Green Bean Books

Workitu’s Passover

Written by Maayan Ben Hagai, Zahava Goshen

Illustrated by Eden Spivak

Price: £10.99

Format: Paperback

ISBN: 9781784388997

Highlights

  • Great portrayal of the Passover tradition and how letting go of the old is necessary to make space for the new

  • Teaches children that good things can happen if we are open to new ideas and challenges

  • Beautifully illustrated throughout

Description

It is another day at Workitu’s village. As usual, she is awoken by the morning sounds of the village. However, for Workitu, something doesn’t feel right. She knows that today, ahead of the Passover celebrations, she will have to break all of the crockery she had become so used to, including her favourite cup, the one she made all by herself. She can’t help but feel that she will be losing something valuable and meaningful to her.

Then, an incident makes her drop the cup she was holding on to the ground, breaking it into pieces. Workitu begins to cry, but then her auntie shares a secret she learned a long time ago, and Workitu is finally able to see this tradition in a new light: “It’s good to break things sometimes. To let go of old things . . . I break, and then I make. All with the same hands.”

With beautiful illustrations throughout, this is a meaningful tale about the importance of letting go of the old to make space for the new, and how family traditions are passed on through generations.

Read an interview with the authors here.

 

Reviews

In this touching, folk-like tale, Workitu, a young Ethiopian Jewish girl, discovers that her family’s Passover ritual of smashing their hand-made clay dishes, including her favorite cup, is a meaningful tradition of transforming the old into something new. Eden Spivak’s illustrations depict the warmth of rural village life.’  – Jewish Telegraph Agency 

‘In this charming and lovingly illustrated tale of a Jewish Ethiopian family, a young girl, Workitu, learns about her family’s Passover custom of breaking their dishes to be certain every trace of chametz is destroyed. Workitu cherishes certain pieces of the family pottery and can’t understand why the beautiful, graceful vessels should be shattered each year and then ground into powder.

Nevertheless, Workitu follows her mother’s instructions, and along with her little sister Almaz, carries the pottery to her nearby Auntie Balainesh’s where the shattering and grinding is to be done. Auntie Balainesh patiently explains that the old must make room for the new, and Workitu allows Auntie to teach her to mix the powder from the broken vessels with clay, to knead it and create new vessels. When Workitu realizes that the family’s dishes were made over at each Passover through the generations, she comes to appreciate the tradition and learns that sometimes you have to say goodbye to treasured things. She is proud of the new oil jug she fashioned out of her favorite cup and pot, and is ready to enjoy all the new pottery the next day at Passover.

I love the lyrical text by Zahava Workitu Goshen and the neutral tones (except for some small splashes of color) in the artwork by Eden Spivak. The Jewish content is strong and the book gives American children a wonderful opportunity to learn about an ancient Jewish Ethiopian tradition still carried on today. But you certainly need not be Jewish to enjoy this story and empathize with Workitu. There is a full recounting of the Passover story in the front of the book’. — Arlene Schenker, SydneyTaylorSchmooze.com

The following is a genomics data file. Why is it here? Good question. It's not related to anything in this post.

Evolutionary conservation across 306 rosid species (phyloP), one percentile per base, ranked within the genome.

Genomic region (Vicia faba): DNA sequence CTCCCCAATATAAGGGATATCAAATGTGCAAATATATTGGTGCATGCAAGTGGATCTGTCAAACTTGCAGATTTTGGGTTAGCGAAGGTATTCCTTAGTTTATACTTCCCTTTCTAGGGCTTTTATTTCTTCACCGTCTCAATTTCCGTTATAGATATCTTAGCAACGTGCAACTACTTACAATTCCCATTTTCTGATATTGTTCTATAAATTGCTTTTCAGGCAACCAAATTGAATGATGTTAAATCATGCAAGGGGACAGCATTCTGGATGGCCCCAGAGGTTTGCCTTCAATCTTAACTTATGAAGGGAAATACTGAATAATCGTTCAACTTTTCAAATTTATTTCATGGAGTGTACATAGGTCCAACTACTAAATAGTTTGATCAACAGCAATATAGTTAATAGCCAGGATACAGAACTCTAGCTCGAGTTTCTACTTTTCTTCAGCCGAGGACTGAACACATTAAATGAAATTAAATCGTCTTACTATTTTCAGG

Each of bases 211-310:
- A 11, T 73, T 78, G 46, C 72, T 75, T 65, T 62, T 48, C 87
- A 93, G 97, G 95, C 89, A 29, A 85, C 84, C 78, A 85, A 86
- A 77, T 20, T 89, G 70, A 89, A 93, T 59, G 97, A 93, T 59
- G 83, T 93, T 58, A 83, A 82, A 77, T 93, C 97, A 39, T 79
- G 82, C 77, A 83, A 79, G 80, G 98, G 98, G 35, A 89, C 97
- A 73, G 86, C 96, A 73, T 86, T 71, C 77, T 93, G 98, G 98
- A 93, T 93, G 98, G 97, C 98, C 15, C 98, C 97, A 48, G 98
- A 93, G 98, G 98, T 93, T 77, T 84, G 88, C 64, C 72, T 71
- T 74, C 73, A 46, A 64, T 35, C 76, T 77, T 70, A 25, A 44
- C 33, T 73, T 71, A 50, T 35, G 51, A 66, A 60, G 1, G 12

‘In this touching, folk-like tale, Workitu, a young Ethiopian Jewish girl, discovers that her family’s Passover ritual of smashing their hand-made clay dishes, including her favorite cup, is a meaningful tradition of transforming the old into something new. Eden Spivak’s illustrations depict the warmth of rural village life..’ – Penny Schwartz, Jewish Press of Tampa Bay

Which of us hasn’t smashed a bowl or two in changing over our chametz and non-chametz crockery for Passover? In Zahava Workitu Goshen’s childhood in Ethiopia, it was the practice to smash every chametz vessel in the home – and then grind down the clay, mix it with new and use it to shape fresh vessels for Pesach, which would be deemed free of chametz. This breaking and re-making is now the focus of a memorable picture book, co-written by Goshen and Maayan Ben Hagai, illustrated by Eden Spivak and translated by Jessica Bonn.’ – Angela Kiverstein, The Jewish Chronicle

‘With beautiful illustrations throughout, this is a meaningful tale about the importance of letting go of the old to make space for the new, and how family traditions are passed on through generations.’ – Jewish Book World

‘This charming story is a perfect example of multicultural representation of the Jewish diaspora. Most Jewish children’s literature depicts white Ashkenazic Jews of European decent. It is important for children to see that there are Jews of all colors from all over the world. Jewish children will enjoy reading a different type of Passover story. But any child can appreciate the themes presented.’  – StoryBook Lady (Posted on Amazon.com and GoodReads)